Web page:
In a whole range of definitions collected from diverse people, literacy never appeared. Communication and power, process and participation are the key words. There is no single definition which Cuculmeca would adhere to but is appears to offer an evolving philosophy which is as valid for people working in the organisation as it is for the people with whom they work. It concerns respecting people as full human beings and helping them to express themselves as such. The power structures in which we all live prevent this but given space and time in a participatory process people can develop the means to express themselves fully, to communicate and in doing so to start asserting their organic power. Horizontal organisations which work with people in a democratic way can help to advance this process.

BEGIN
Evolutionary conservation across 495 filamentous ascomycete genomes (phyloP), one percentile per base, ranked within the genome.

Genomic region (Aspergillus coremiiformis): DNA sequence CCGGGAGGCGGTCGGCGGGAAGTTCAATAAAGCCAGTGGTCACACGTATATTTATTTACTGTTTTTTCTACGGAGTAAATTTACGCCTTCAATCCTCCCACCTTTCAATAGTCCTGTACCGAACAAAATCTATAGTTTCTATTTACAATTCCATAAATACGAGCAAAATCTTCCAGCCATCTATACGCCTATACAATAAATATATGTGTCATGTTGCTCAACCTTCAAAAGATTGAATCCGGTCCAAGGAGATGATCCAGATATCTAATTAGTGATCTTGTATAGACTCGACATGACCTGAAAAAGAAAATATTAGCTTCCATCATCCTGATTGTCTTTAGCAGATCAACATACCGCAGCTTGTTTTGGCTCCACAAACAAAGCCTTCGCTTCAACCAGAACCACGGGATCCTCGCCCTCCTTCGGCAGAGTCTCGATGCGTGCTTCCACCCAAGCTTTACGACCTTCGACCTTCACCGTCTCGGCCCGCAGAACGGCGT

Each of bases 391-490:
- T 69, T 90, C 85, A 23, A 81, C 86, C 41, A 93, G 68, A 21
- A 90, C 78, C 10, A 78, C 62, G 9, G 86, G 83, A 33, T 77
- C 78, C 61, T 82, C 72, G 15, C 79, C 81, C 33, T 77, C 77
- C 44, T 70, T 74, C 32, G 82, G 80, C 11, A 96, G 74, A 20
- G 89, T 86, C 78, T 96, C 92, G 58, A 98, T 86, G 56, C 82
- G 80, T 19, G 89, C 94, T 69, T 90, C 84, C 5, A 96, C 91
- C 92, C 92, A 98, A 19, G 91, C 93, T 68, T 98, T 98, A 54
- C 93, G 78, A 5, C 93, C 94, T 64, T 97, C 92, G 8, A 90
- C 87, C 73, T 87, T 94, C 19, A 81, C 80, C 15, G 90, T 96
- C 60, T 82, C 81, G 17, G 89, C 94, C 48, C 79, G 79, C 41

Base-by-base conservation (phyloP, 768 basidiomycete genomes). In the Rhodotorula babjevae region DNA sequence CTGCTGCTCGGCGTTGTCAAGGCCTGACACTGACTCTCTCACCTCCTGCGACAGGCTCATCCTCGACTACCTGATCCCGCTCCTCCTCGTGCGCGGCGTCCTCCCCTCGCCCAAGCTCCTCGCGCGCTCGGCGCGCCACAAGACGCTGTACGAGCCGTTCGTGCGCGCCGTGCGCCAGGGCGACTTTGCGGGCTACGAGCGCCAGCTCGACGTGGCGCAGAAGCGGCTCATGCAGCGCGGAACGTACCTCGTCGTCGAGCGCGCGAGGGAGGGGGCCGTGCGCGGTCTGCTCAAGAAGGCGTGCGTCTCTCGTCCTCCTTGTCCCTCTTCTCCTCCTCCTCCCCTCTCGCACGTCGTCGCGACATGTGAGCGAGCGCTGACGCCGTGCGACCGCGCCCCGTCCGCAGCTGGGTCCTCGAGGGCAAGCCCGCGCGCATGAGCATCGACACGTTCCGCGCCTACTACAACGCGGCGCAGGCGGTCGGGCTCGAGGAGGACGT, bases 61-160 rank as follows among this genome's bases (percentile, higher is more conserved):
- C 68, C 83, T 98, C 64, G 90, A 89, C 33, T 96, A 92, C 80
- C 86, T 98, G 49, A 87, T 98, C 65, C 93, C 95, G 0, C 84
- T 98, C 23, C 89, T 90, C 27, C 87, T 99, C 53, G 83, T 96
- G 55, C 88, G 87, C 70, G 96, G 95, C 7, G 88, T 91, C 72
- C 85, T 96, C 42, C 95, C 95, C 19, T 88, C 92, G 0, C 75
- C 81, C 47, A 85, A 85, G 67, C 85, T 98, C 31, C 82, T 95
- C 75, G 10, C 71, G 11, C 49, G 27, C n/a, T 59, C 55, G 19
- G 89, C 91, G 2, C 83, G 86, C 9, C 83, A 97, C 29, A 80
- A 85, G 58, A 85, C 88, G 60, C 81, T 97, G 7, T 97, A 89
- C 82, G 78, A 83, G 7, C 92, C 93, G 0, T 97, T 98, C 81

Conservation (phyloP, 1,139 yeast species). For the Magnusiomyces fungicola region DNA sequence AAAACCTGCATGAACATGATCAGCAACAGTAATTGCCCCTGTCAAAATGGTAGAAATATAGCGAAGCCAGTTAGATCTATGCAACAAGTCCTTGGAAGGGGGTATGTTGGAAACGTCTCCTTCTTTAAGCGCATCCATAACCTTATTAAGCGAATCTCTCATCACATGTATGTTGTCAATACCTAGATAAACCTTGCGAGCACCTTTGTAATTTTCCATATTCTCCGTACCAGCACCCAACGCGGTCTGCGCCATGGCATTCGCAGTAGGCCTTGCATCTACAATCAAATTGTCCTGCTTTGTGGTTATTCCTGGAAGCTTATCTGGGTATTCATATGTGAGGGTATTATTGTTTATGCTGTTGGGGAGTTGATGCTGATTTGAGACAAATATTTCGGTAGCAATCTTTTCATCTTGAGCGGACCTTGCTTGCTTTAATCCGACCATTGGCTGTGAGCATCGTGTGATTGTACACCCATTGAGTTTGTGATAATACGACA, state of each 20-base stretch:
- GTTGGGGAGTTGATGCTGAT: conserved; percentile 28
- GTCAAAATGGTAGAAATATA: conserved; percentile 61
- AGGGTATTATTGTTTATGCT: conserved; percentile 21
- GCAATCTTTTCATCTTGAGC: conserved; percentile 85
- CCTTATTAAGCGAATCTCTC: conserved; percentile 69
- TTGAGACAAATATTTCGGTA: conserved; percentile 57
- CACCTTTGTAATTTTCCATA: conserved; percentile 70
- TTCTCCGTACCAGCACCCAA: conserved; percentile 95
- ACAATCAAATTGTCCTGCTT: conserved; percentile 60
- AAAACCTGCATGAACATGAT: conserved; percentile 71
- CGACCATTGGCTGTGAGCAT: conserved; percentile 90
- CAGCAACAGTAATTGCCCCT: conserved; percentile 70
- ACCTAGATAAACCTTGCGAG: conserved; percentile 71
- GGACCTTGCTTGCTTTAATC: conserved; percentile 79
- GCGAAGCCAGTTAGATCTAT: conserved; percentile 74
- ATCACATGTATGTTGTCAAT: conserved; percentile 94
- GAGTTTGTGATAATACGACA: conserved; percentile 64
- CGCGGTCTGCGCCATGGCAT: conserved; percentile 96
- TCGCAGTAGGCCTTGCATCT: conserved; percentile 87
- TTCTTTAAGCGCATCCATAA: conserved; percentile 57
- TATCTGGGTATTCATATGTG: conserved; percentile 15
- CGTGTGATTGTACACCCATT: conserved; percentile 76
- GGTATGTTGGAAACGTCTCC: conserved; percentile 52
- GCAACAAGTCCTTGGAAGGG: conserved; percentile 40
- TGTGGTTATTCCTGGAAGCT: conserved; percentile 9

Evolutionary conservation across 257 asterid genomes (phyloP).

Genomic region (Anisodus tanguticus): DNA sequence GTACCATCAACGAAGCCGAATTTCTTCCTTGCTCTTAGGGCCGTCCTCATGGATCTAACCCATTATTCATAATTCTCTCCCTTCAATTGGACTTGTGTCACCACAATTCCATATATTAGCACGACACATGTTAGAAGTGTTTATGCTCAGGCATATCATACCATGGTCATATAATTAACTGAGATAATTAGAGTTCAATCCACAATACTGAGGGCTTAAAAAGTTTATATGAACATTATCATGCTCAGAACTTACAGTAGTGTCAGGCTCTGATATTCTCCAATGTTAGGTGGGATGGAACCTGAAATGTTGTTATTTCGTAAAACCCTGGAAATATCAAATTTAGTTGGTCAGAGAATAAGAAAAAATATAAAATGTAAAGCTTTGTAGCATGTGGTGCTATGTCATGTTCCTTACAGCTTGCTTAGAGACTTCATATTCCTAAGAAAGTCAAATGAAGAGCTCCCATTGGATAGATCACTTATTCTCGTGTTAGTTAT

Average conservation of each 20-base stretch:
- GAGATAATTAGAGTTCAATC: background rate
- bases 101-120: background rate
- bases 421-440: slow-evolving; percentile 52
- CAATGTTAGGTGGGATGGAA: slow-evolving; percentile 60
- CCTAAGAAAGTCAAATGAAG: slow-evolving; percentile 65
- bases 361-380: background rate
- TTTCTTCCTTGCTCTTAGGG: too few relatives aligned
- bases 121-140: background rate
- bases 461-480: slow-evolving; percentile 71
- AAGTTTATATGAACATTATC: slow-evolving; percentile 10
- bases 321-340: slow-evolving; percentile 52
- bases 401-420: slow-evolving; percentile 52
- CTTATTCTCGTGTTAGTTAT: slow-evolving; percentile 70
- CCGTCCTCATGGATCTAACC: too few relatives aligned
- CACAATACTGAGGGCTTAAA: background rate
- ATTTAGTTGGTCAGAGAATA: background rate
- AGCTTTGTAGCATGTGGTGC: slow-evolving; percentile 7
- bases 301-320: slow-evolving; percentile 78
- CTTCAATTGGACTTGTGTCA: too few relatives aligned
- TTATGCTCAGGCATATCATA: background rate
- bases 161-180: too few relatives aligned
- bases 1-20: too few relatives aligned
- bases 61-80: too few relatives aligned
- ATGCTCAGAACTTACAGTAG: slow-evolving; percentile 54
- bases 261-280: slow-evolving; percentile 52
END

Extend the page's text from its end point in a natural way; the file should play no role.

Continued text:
Literacy is still a concern for La Cuculmeca. However, literacy is conceived in a different way and the starting point is different. The starting point in this case the organisation itself and its own practices. What are the ways in which the organisation uses literacy? How does the process of planning and budgeting and reporting and monitoring and evaluating either share power or consolidate it? How can field workers develop a habit of documenting their experience so that work can be systematised and shared. Literacy I not just a problem for the illiterate. The use of literacy is also stratified in organisations. A handful of people usually do all the writing and field staff do not. The traditional response to this is to develop formats for monitoring so that field staff have certain things they are required to complete. But such formats are much like literacy primers. People learn how to read them and fill them in but do not learn anything else. Formats become an obstacle to Reflection rather than facilitating it. They become an obstacle to real learning. One idea is for field staff to be given cameras and to be asked to write illustrated stories about their work, capturing the essence of what they do either as romances, comedies, anecdotes, extended jokes, histories, tragedies or some other genre. Each story would end with some Reflections on whether this was typical or rare - to contextualise the specific story in their wider work. The best stories would be published. This would certainly break the mould of development practice which is so bound up with indicators and formats and instruments of control - all of which can be powerful examples of how our own practice of literacy distorts our work rather than enhances it. Once again the focus is on changing ourselves before we expect other people to change